Promega Corporation et al. v. Life Technologies Corporation et al.

Docket No. 2013-1011, -1029, -1376

November 13, 2017

Brief summary: DC grant of Life’s motion for JMOL that Promega failed to prove infringement under § 271(a) and (f)(1), and its “vacatur of the [DC’s] denial of Promega’s motion for a new trial on damages and infringement” affirmed based on, e.g., “Promega’s deliberate strategy to adhere to a single damages theory”.

Summary: This opinion results from SCOTUS’s 2017 reversal of the FC’s 2014 decision holding that a multicomponent product assembled overseas could infringe a [US] patent under 35 U.S.C. § 271(f)(1) when only a single component of the product is supplied from the” US, “depending on the circumstances in a given case”. Here, LifeTech’s genetic testing kits were assembled in the UK using Promega’s Taq polymerase supplied from the US. The FC first explained that the SCOTUS decision did not affect is prior holdings that Promega’s asserted claims of the “Tautz patent” claiming methods and kits for analyzing DNA (expired in 2015) were invalid for lack of enablement (§ 112, first para.), Life’s alleged actions were not licensed by Promega, and “the active inducement requirement” of § 271(f)(1) “could be met if Life had the specific intent to combine the components itself.” The SCOTUS decision required the FC to reconsider its reversal of the DC’s grant of Life’s motion for JMOL that Promega failed to prove infringement under § 271(a) and (f)(1), and its “vacatur of the [DC’s] denial of Promega’s motion for a new trial on damages and infringement.”

On damages, the FC panel explained that “Promega only sought damages in the form of lost profits”, not a royalty. And “[w]hen a patentee seeks lost profits as the measure of damages, ‘the patent holder bears the burden of proving the amount of the award’” “by a preponderance of the evidence” (Minco, FC 1996; SmithKline, FC 1991). “The linchpin”, the opinion explains, is the DC’s “finding that Promega waived any argument that the trial record supports a damages calculation based on a subset of Life’s total worldwide sales”, and its conclusions that “defendants are entitled to judgment as a matter of law unless all of those sales fall under § 271(a) or § 271(f)(1)” and “Promega had ‘conceded’ the point.” The FC panel agreed with the DC as it “properly conclude[d] that Promega abandoned any alternative damages base when it failed to rebut Life’s argument in its Rule 50(b) motion that Promega did not present evidence that a reasonable jury could have relied on to award damages based on any subset of total worldwide sales” (an “all-or-nothing approach…Promega’s deliberate strategy to adhere to a single damages theory had the effect of winnowing out from the case any argument about damages based on a figure other than worldwide sales” (Tronzo, FC 2001; Exxon Shipping, US 2008). The FC panel also affirmed the DC’s grant of Life’s JMOL motion “[b]ecause there was insufficient evidence to show that all worldwide sales infringed under § 271(a) or § 271(f)(1) (under its proper interpretation)” and “no evidence to support a lost profits damages calculation under the narrow damages theory Promega crafted over the course of litigation.” Promega argued a new trial was warranted because, e.g., it “should have the opportunity to prove infringement under § 271(f)(1)” regarding other kits “that, according to Promega, each contained multiple components supplied from the” US. Life argued “that retrial should not be granted on a waived theory presented for the first time post-judgment” and the right to file a “new trial motion within 30 days after JMOL…does not mean such a motion substantively erases the losing party’s prior litigation positions.” The FC panel agreed with Life since, e.g., “[a] party may not introduce evidence or make arguments in a Rule 59 motion that could or should have been presented to the court prior to judgment” (noting that the DC “afforded Promega a second opportunity” to “prove any lesser damages amount”, which Promega declined, and from that time “was on notice that its untested interpretation of § 271(f)(1) might not prevail”). Thus, the DC decision was affirmed.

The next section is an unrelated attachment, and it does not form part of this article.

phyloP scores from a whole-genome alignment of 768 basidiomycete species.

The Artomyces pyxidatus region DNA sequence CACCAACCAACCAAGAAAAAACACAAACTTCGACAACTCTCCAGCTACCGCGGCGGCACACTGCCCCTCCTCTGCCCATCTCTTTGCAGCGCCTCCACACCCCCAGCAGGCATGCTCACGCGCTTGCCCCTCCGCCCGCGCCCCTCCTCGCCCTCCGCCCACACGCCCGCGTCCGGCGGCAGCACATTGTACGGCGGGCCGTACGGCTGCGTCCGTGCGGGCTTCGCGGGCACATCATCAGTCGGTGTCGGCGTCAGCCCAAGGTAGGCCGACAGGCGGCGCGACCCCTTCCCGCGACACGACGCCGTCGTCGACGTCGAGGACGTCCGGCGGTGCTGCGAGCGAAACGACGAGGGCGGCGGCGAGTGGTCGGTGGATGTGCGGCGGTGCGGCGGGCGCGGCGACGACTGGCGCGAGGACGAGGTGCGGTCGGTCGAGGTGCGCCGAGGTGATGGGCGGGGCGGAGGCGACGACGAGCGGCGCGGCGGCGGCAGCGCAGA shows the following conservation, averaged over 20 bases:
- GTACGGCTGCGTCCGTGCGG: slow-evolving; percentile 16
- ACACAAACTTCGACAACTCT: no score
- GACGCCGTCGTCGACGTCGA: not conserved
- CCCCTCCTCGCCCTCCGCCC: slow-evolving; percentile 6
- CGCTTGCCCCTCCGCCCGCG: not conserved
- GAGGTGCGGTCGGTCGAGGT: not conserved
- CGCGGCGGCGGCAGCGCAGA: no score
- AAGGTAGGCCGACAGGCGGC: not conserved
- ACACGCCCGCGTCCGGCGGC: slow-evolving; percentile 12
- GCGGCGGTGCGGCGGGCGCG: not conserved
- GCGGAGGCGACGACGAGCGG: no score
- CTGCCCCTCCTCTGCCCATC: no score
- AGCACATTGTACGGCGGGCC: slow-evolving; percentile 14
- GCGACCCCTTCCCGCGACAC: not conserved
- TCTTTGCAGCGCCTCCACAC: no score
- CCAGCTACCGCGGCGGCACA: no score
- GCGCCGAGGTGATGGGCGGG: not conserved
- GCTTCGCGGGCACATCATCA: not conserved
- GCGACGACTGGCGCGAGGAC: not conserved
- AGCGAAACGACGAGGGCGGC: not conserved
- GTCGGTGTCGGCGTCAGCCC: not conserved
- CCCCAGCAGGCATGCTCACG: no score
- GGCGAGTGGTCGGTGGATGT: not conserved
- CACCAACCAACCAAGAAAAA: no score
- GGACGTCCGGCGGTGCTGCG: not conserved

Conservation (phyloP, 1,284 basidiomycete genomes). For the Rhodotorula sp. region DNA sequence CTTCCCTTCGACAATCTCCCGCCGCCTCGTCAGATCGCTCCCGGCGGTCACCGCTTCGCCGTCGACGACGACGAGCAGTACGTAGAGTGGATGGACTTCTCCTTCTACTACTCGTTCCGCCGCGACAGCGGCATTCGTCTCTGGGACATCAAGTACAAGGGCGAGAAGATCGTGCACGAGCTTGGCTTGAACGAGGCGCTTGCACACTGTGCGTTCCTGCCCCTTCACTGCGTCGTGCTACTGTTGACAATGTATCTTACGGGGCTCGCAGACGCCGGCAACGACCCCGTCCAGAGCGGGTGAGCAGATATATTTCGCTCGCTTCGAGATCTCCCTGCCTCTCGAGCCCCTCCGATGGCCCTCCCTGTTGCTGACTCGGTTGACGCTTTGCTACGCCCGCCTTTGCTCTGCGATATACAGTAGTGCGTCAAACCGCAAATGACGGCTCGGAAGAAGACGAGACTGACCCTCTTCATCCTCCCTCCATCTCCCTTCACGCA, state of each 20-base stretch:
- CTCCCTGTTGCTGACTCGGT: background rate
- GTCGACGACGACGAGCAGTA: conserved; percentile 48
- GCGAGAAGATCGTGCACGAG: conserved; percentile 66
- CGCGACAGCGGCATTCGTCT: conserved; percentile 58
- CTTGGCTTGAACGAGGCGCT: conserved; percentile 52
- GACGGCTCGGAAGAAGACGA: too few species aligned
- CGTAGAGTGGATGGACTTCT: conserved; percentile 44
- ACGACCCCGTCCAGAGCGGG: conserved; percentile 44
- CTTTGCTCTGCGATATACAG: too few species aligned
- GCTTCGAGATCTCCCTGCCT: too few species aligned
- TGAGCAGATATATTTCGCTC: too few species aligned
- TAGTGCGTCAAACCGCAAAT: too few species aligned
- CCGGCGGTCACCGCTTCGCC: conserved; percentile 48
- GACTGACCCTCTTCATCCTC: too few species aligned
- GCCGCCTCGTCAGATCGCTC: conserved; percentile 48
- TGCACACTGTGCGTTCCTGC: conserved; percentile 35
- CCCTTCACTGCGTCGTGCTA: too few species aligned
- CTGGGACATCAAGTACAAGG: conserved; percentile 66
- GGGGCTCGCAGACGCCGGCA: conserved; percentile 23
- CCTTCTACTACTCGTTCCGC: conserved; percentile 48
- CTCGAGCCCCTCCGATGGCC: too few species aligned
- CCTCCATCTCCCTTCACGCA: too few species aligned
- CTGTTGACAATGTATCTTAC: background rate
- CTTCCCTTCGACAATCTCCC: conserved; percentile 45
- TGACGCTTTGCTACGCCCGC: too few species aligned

This entry was posted in Damages, Lost Profits, Royalties. Bookmark the permalink.

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